Saturday, January 11, 2014

Such things occur to me throughout the day

I've had a number of random thoughts bumping around in my head that may or may not open some interesting discussion:

 I've long felt that the positions of the Democratic and Republican parties on gun control are the opposite of what they ought to be if they were being ideologically consistent. Democrats claim to champion minorities, the oppressed, the underdog, democracy, everybody getting a vote, equal rights, and so on. You'd think they would be against giving the powerful elite a monopoly on violence. You'd think they'd want to empower the oppressed instead of the oppressors. You'd think they'd try to equip the downtrodden to resist tyranny.

The Republicans, on the other hand, hold that the elite--the innovators, the gifted, the achievers--are more competent and deserving of leadership and privilege. They're of the opinion that rich people deserve to be richer than the rest of us, and that the world just works better when we get out of the way and let those natural-born leaders run everything. It would stand to reason that those Chosen Few would have a much easier time running things if the common rabble were powerless to interfere. It makes no sense, then, that they want guns to be plentiful, legal, and easy to get, so that every ignorant yahoo is capable of mounting an insurrection.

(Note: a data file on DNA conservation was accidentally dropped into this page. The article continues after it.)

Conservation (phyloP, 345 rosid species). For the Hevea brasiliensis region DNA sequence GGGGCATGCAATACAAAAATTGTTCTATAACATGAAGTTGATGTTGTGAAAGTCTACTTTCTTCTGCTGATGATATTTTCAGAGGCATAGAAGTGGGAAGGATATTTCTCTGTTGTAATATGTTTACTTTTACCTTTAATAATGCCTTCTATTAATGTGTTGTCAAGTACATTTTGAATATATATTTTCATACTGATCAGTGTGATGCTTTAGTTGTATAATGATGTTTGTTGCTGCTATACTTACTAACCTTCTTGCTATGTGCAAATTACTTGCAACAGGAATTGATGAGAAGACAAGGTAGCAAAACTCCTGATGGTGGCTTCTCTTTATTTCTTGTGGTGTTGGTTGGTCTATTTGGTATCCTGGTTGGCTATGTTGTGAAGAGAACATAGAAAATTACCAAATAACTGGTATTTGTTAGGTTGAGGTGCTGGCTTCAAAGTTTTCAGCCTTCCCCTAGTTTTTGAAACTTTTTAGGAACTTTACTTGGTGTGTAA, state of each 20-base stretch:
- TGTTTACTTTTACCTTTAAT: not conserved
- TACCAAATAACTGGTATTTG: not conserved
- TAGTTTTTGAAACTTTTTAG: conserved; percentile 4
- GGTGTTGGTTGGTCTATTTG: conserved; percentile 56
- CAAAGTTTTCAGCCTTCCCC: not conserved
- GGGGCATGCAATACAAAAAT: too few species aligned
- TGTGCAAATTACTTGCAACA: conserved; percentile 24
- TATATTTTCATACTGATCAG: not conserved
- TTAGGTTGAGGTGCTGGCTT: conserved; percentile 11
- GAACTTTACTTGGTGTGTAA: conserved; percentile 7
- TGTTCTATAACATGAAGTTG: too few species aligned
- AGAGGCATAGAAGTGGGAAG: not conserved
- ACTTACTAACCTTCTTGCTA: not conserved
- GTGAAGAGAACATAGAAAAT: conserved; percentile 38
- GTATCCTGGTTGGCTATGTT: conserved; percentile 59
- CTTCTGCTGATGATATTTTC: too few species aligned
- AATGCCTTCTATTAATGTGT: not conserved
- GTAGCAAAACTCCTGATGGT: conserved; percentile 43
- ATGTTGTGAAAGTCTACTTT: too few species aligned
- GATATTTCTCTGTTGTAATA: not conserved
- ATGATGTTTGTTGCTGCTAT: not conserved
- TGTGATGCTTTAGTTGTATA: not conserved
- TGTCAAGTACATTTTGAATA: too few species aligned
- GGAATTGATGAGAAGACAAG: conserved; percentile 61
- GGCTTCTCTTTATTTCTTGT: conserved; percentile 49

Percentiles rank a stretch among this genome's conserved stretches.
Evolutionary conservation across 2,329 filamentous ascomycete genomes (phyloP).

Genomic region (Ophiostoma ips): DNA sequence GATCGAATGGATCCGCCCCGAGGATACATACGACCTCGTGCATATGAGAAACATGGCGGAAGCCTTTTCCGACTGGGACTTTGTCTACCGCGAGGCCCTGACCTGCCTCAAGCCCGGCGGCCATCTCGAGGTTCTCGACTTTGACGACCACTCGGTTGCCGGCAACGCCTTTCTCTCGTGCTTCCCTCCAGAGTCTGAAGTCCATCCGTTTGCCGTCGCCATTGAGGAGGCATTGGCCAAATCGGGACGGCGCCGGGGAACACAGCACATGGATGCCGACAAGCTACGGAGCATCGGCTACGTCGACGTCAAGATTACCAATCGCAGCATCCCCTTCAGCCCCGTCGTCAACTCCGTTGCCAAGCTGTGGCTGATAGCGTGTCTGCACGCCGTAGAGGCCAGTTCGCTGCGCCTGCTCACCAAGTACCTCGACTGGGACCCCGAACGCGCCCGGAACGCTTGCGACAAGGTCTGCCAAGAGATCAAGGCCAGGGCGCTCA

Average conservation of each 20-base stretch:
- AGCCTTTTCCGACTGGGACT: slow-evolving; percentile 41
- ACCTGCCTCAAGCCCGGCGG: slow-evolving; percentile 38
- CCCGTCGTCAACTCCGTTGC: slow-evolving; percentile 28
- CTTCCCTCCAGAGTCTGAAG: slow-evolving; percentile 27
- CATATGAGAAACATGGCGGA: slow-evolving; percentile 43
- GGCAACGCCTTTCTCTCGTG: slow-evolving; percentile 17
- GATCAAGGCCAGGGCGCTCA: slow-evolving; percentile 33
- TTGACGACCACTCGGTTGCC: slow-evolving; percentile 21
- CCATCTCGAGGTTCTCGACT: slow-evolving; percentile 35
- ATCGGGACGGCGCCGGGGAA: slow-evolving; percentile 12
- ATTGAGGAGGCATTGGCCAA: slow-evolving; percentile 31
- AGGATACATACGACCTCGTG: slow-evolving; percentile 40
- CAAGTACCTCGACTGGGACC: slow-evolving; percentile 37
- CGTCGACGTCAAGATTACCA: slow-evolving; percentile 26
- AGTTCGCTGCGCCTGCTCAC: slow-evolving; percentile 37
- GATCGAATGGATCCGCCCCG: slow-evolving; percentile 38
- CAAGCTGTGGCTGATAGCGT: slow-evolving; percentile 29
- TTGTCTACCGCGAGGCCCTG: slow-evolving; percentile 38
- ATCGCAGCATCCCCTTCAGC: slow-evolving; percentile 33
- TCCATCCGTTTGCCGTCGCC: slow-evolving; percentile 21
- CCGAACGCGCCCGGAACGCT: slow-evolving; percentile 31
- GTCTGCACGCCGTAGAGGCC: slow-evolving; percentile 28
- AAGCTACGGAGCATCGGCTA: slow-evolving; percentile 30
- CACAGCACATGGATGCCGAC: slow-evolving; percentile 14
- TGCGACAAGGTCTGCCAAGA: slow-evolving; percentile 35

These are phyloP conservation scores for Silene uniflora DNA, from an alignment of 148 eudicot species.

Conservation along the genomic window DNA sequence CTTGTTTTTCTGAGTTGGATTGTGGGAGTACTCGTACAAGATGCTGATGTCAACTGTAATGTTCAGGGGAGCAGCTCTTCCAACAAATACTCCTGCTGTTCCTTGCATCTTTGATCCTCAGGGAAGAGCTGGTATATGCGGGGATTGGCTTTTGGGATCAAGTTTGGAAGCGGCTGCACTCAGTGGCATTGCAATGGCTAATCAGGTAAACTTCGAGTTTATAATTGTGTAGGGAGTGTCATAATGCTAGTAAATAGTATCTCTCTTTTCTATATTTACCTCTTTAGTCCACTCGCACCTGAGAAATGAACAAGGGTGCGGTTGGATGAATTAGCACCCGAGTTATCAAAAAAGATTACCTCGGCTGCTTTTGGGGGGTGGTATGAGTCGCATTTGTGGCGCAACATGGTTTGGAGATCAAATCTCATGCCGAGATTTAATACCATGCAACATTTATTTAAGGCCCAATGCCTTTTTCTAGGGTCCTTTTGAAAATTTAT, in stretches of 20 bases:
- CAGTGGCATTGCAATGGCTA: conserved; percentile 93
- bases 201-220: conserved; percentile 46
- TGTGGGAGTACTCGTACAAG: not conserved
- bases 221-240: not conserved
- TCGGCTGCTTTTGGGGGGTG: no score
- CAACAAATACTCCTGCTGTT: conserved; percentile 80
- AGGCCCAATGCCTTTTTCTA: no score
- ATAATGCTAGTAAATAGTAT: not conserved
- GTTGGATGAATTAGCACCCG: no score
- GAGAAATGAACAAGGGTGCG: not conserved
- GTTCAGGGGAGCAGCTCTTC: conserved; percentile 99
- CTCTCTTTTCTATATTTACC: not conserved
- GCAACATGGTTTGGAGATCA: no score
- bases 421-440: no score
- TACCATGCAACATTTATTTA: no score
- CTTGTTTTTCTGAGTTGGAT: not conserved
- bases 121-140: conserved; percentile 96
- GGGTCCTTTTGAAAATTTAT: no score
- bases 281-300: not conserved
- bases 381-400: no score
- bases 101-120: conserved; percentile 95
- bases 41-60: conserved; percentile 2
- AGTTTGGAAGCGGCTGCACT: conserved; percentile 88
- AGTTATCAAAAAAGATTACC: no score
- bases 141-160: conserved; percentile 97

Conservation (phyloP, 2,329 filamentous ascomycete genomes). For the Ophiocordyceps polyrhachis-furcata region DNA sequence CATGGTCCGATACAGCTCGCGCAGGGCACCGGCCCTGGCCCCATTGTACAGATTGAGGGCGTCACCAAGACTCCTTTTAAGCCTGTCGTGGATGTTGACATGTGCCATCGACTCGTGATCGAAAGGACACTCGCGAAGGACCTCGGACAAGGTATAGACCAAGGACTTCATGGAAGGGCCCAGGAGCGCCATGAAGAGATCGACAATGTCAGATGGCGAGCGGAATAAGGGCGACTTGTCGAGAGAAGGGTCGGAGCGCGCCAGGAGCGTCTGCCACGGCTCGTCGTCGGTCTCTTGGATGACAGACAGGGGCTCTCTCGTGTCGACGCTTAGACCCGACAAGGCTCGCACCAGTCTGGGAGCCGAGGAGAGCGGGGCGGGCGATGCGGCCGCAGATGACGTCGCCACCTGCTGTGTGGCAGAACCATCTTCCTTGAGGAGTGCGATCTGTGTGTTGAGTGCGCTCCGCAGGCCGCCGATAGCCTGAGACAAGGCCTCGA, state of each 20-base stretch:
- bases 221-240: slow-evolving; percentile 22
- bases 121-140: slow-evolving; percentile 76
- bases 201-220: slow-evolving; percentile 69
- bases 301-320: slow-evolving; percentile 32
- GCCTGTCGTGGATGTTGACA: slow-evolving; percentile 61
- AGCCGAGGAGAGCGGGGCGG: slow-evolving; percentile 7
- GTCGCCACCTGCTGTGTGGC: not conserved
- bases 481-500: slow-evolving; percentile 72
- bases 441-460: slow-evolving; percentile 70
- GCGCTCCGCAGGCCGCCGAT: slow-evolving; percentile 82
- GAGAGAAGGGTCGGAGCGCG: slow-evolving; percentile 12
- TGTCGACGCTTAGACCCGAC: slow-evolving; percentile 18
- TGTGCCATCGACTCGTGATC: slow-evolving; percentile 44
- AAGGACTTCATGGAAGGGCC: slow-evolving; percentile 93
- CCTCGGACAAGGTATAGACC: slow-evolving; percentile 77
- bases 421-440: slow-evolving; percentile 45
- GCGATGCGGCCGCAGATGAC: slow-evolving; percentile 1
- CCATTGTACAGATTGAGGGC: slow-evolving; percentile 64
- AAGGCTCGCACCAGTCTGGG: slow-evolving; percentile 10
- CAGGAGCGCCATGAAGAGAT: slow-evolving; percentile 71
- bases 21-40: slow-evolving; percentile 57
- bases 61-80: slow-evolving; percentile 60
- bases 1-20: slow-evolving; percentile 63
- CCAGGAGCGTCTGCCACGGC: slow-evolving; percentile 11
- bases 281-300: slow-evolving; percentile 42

Likewise, their positions on abortion should be switched. If Democrats belong to the party of compassion, they should be the ones whose hearts are bleeding for a little bundle of cells that has the potential to one day grow into a baby. The Republicans, you would think, would be mandating abortions for...well, basically anyone who's not one of them. Anyone who's even suspected of not being a rich, white, able-bodied, English-speaking, heterosexual, cisgendered, Protestant Republican would be snuffed out before they could draw their first breath.

I've recently developed a hypothesis to account for this inconsistency. The parties aren't formed along ideological lines, as I'd first thought. Instead, they conform to gender stereotypes. The Republicans are the men and the Democrats are the women.